Monday, April 11, 2011

Burial Deferred: Review

In Burial Deferred, a police procedural by Jonathan Ross, we have Detective Superintendant George Rogers waking up in hospital with two goose eggs on the back of his head, stitches in the top of it, and no memory of the last twenty-four hours. Admitted to the hospital as a victim of an automobile accident, it soon becomes apparent that someone definitely wanted Rogers out of the way. But why? What did he do or see in those missing hours that made it imperative to do away with him?

Ignoring his doctor's advice for bedrest, Rogers discharges himself from the hospital and directs the inquiries into his own attempted murder. Investigations in the area where his wrecked car was found lead him to the nearby woods where he finds a shallow, but empty grave. He becomes drawn to the baroque Victorian house on a steep cliff overlooking the sea and the woods. He questions Phaedra Haggar, a serene blind woman, and her paying guests. But nobody admits to hearing anything out of the ordinary on the night in question. Now he knows that they are most likely looking for a body, but where will it be found? It isn't long before a young woman's body is brought out of the sea....but she hasn't been drowned. She has been shot in the face with a shotgun.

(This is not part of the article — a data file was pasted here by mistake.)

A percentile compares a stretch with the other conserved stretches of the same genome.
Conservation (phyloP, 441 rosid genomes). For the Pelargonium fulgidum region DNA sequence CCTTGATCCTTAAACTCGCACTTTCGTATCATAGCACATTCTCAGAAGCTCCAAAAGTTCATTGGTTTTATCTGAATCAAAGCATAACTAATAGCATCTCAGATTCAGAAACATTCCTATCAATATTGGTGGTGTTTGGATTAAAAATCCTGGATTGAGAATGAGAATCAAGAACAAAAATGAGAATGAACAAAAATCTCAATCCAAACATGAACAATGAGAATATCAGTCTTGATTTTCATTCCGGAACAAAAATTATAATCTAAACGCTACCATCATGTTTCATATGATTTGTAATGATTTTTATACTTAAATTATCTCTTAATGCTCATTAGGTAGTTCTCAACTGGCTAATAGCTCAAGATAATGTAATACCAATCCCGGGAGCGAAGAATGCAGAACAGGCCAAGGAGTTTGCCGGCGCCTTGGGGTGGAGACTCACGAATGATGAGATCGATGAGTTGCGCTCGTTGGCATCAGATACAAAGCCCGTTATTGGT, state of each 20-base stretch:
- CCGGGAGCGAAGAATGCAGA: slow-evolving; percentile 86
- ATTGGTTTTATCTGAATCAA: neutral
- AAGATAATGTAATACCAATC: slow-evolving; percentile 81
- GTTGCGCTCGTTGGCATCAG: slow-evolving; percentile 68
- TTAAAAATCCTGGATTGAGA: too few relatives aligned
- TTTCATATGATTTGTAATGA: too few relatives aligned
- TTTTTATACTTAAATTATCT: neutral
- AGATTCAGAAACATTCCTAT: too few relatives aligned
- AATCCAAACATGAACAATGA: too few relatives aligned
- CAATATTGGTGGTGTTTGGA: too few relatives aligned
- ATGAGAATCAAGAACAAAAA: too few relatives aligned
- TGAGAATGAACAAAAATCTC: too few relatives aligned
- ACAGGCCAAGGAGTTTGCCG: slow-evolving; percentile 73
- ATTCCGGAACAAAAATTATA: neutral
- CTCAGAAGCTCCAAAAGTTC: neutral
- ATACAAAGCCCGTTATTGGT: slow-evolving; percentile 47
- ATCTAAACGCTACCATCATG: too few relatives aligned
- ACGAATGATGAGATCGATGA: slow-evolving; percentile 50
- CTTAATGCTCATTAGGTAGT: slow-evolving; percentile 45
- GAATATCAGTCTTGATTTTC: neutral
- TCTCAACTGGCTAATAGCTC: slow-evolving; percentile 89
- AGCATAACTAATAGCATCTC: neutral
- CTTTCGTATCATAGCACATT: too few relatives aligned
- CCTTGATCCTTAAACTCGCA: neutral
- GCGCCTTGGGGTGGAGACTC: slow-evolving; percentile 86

Rogers and his force have to make their way through the lies told by the guests and discover how and why the body was left to lie for hours and then stood up. She was apparently shot while lying down, but there is no evidence of a shooting in any of the bedrooms. And why did no one hear the shot? Making the case more difficult, one of her fellow guests has gone missing as well. At first it was assumed that the young couple had run away together. But now that she's been found, where is Michael? Did he kill her and run?

It isn't easy for Rogers to answer these questions while still trying answer his own. What happened in those missing hours and how important are those answers to the case at hand? Rogers is even more human and vunerable in this outing than in most. As he pushes his ailing body and taxes his delinquent memory, he feels that he is failing the young woman whose death he means to avenge. Added to his dilemma is the attraction he feels for Phaedra and the fear that it will hinder his objectivity.

Ross writes a very good police procedural. Good plotting and a well-rounded cast of supporting charcters. Overall, a solid mystery. Three and a half stars.

1 comment:

Yvette said...

Yea! You're the only person besides me who's ever heard of the George Rogers books or ever read one...I think. Little by little, we'll turn this thing around. Ha! Poor Rogers is always attracted to whatever woman happens to be involved in the case. :)